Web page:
now and mz_now functions
now() returns the value of the system clock with timezone when the transaction began. It cannot be used when creating materialized views.
mz_now() returns the logical time at which the query was executed. This may be arbitrarily ahead of or behind the system clock.
For example, at 9pm, Materialize may choose to execute a query as of logical time 8:30pm, perhaps because data for 8:30–9pm has not yet arrived. In this scenario,
now() would return 9pm, while
mz_now() would return 8:30pm.
The typical uses of
You can use
HAVINGclause to limit the working dataset. This is referred to as a temporal filter. See the temporal filter pattern for more details.
Query timestamp introspection
An ad hoc
mz_now()can be useful if you need to understand how up to date the data returned by a query is. The data returned by the query reflects the results as of the logical time returned by a call to
mz_now()in that query.
SELECTclause cannot be materialized. In other words, you cannot create an index or a materialized view on a query with
SELECTclause. This is because
mz_now()change every millisecond, so if this materialization were allowed, every record in the collection would be updated every millisecond, which would be resource prohibitive.
It is common for real-time applications to be concerned with only a recent period of time. In this case, we will filter a table to only include records from the last 30 seconds.
-- Create a table of timestamped events. CREATE TABLE events ( content TEXT, event_ts TIMESTAMP ); -- Create a view of events from the last 30 seconds. CREATE VIEW last_30_sec AS SELECT event_ts, content FROM events WHERE mz_now() <= event_ts + INTERVAL '30s';
Next, subscribe to the results of the view.
COPY (SUBSCRIBE (SELECT event_ts, content FROM last_30_sec)) TO STDOUT;
In a separate session, insert a record.
INSERT INTO events VALUES ( 'hello', now() );
Back in the first session, watch the record expire after 30 seconds. Press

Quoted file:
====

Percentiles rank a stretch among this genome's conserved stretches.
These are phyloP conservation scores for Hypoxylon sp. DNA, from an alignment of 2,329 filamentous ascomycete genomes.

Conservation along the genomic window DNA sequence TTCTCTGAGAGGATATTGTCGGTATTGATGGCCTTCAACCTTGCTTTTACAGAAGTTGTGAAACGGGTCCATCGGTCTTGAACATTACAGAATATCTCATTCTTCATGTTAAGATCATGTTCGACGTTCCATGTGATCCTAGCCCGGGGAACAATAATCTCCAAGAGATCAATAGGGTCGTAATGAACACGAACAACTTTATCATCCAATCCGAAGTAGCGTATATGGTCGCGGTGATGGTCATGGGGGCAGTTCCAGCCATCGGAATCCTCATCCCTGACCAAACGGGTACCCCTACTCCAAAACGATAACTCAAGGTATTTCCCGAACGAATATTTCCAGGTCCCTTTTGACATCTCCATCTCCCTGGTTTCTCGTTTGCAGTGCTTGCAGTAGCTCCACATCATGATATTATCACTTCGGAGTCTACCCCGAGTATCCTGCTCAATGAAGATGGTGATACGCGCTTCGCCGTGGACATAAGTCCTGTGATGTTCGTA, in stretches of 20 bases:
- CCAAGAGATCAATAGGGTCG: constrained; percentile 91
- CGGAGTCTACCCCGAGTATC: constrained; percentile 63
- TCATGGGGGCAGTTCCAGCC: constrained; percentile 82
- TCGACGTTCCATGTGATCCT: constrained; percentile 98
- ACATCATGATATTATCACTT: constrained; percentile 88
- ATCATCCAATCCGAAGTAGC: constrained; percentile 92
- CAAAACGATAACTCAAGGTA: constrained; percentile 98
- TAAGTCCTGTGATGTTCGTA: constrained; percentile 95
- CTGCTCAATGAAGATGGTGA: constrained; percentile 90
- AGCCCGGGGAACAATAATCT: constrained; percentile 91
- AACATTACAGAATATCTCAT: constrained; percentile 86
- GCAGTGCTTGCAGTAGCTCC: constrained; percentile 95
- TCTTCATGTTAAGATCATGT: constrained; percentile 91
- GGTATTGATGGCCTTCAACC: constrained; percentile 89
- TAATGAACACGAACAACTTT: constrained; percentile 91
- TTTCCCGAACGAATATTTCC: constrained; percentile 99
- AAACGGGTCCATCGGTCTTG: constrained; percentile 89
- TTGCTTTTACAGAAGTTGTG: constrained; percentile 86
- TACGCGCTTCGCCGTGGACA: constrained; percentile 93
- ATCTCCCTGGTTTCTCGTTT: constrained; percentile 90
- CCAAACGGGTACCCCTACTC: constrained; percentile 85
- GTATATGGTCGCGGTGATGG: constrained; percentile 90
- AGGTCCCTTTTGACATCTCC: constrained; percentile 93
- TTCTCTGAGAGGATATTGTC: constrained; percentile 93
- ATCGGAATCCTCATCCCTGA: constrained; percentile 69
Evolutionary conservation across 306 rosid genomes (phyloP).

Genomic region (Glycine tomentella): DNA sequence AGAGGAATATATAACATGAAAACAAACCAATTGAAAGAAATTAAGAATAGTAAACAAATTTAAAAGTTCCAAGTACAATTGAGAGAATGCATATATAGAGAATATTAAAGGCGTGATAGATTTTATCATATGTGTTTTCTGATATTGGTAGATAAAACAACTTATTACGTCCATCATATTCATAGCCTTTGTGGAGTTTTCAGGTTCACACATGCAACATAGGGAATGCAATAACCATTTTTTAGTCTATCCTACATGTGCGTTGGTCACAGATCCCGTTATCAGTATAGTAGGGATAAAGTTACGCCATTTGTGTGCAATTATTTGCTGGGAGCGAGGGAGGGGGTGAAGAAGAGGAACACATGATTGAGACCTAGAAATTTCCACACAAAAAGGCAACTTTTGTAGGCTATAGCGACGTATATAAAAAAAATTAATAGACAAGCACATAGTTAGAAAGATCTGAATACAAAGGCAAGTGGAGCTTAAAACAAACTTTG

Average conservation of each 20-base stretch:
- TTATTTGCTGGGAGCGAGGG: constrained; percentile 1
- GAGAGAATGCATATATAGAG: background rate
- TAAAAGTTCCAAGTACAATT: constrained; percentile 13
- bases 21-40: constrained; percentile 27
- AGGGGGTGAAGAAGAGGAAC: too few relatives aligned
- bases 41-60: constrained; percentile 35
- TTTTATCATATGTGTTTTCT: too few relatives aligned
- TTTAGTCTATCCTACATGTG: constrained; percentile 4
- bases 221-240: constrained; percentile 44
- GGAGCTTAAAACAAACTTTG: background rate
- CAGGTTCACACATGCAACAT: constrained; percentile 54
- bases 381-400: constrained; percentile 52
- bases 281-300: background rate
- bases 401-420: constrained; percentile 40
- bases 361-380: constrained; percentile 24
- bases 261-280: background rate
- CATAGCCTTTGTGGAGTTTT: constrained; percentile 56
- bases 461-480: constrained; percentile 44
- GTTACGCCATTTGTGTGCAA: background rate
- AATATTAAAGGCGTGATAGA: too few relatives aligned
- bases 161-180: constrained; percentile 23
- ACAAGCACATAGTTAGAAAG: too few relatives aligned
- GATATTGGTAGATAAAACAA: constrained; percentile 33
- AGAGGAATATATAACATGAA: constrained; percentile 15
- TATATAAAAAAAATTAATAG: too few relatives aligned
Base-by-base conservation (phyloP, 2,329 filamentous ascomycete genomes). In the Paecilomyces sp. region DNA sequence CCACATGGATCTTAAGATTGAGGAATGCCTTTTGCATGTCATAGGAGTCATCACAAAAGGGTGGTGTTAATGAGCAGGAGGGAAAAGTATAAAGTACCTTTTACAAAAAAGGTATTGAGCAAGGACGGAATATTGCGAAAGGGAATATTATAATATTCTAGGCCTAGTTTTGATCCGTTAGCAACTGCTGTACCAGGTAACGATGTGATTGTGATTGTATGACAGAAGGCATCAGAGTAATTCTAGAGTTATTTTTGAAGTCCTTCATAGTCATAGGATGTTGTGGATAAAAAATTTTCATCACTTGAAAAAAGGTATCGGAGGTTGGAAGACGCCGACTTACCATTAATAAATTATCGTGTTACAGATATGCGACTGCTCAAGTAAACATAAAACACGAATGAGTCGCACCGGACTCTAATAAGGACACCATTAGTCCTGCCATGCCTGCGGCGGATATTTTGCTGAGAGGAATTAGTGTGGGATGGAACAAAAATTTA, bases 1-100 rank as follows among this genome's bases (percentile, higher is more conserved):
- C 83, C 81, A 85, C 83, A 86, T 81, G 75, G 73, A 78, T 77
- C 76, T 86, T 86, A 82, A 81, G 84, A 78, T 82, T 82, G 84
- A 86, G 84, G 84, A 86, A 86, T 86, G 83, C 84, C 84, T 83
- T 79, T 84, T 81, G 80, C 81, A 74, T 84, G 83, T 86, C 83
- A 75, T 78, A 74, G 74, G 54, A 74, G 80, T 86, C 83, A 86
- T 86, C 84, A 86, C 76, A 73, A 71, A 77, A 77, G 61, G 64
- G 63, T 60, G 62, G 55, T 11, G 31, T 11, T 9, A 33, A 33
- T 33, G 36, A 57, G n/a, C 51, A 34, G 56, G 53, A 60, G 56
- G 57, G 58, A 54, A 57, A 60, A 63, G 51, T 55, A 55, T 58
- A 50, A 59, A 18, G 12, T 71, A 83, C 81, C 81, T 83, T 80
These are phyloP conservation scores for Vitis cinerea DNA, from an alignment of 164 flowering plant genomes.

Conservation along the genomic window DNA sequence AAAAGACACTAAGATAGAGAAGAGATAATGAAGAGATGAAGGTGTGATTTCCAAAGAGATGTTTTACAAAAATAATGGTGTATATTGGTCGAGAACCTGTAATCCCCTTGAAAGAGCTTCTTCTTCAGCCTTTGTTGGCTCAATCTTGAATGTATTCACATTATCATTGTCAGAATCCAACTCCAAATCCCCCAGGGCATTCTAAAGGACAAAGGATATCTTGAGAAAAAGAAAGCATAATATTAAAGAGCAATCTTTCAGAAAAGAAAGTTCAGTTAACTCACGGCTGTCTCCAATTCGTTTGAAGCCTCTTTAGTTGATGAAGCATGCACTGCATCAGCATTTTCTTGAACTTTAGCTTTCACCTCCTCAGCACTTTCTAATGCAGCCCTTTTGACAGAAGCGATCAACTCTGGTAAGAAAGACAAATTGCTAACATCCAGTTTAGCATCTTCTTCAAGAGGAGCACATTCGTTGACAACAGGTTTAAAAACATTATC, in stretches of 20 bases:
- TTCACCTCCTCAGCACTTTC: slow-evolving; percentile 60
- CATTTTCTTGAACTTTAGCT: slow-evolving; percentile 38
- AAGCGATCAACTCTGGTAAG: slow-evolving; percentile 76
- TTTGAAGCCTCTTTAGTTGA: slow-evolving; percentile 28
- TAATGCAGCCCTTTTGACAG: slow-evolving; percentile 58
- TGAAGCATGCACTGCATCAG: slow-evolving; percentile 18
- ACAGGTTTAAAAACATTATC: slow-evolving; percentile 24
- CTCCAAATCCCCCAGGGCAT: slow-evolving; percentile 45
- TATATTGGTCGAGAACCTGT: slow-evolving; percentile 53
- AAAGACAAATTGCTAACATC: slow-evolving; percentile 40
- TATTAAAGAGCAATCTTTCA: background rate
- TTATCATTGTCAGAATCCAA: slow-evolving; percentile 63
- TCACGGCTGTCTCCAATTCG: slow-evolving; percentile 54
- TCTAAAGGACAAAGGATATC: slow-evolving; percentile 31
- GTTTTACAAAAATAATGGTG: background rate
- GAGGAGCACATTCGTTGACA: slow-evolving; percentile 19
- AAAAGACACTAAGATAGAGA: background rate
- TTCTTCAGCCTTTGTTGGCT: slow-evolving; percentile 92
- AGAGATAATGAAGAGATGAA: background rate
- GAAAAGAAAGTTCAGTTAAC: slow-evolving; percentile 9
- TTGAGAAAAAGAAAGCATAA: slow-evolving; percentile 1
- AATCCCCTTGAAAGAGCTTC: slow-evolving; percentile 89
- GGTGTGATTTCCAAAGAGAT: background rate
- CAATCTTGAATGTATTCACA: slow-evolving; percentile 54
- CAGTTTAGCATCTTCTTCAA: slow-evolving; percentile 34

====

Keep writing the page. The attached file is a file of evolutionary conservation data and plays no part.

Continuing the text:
Ctrl+C to quit the
SUBSCRIBE when you are ready.
1686868190714 1 2023-06-15 22:29:50.711 hello 1686868220712 -1 2023-06-15 22:29:50.711 hello
You can materialize the
last_30_sec view by creating an index on it (results stored in memory) or by recreating it as a
MATERIALIZED VIEW (results persisted to storage). When you do so, Materialize will keep the results up to date with records expiring automatically according to the temporal filter.
Query timestamp introspection
If you haven’t already done so in the previous example, create a table called
events and add a few records.
-- Create a table of timestamped events. CREATE TABLE events ( content TEXT, event_ts TIMESTAMP ); -- Insert records INSERT INTO events VALUES ( 'hello', now() ); INSERT INTO events VALUES ( 'welcome', now() ); INSERT INTO events VALUES ( 'goodbye', now() );
Execute this ad hoc query that adds the current system timestamp and current logical timestamp to the events in the
SELECT now(), mz_now(), * FROM events
now | mz_now | content | event_ts ---------------------------+---------------+---------+------------------------- 2023-06-15 22:38:14.18+00 | 1686868693480 | hello | 2023-06-15 22:29:50.711 2023-06-15 22:38:14.18+00 | 1686868693480 | goodbye | 2023-06-15 22:29:51.233 2023-06-15 22:38:14.18+00 | 1686868693480 | welcome | 2023-06-15 22:29:50.874 (3 rows)
Notice when you try to materialize this query, you get errors:
CREATE MATERIALIZED VIEW cant_materialize AS SELECT now(), mz_now(), * FROM events;
ERROR: cannot materialize call to current_timestamp ERROR: cannot materialize call to mz_now